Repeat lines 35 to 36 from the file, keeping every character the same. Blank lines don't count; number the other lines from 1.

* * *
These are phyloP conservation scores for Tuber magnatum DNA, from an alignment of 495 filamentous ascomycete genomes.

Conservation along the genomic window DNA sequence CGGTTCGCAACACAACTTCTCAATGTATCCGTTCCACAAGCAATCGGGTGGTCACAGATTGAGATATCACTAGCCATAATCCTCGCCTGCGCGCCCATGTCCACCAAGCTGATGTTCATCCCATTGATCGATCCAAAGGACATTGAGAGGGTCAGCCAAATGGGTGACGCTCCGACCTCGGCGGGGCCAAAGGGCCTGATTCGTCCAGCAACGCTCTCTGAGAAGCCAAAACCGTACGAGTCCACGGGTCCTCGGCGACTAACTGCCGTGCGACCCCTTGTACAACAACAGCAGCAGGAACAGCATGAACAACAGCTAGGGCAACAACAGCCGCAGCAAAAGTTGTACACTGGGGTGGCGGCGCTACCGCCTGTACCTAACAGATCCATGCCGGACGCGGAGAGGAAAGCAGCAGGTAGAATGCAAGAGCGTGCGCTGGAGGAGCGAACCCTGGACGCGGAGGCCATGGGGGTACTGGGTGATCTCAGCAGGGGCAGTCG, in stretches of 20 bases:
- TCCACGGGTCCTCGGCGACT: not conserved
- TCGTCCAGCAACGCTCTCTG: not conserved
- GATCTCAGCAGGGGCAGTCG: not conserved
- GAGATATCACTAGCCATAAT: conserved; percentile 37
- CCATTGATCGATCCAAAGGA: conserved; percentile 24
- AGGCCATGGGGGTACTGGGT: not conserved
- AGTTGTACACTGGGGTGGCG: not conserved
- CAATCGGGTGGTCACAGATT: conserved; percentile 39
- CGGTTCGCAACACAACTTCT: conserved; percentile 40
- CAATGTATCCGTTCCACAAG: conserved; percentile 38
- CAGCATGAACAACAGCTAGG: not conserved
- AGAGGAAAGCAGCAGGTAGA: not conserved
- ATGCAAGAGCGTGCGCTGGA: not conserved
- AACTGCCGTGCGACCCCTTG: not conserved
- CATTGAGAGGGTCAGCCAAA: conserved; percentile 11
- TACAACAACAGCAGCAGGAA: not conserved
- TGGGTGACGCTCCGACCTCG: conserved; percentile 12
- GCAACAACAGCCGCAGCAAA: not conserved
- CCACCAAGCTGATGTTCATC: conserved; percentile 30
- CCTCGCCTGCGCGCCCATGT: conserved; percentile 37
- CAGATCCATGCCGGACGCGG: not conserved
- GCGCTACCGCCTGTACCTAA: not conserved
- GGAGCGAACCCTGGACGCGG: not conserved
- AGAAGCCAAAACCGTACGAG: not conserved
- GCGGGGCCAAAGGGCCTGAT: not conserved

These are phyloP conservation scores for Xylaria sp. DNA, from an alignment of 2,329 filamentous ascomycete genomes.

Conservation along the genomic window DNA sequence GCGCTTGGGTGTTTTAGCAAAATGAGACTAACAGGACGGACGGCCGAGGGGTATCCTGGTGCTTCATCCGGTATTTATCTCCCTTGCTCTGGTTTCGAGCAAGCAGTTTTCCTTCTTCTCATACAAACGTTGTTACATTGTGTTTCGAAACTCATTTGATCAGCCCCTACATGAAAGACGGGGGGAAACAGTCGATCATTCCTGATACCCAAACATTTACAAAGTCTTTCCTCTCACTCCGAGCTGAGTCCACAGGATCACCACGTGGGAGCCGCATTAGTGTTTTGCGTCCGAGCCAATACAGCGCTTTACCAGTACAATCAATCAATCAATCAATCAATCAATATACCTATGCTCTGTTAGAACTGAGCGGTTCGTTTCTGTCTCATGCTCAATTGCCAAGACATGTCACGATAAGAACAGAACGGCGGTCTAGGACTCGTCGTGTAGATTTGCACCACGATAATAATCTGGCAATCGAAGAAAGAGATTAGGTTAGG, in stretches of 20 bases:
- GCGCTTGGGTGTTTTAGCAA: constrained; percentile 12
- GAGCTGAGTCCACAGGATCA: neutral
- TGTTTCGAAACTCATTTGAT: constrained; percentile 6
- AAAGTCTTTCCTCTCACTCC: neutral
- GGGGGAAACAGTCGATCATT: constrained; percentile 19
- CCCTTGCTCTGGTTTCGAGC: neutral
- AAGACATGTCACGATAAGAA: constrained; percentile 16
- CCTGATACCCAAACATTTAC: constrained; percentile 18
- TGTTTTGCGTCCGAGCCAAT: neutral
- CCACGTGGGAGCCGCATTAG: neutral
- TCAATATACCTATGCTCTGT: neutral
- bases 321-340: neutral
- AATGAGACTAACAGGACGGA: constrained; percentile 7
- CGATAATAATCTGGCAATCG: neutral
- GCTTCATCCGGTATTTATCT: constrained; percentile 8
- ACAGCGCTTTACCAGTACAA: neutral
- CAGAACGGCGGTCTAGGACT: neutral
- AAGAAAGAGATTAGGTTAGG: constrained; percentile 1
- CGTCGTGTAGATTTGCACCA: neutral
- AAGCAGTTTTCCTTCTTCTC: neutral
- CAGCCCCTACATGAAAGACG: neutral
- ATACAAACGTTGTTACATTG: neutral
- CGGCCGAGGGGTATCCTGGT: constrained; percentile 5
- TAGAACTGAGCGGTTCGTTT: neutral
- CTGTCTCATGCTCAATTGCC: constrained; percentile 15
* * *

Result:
- CCCTTGCTCTGGTTTCGAGC: neutral
- AAGACATGTCACGATAAGAA: constrained; percentile 16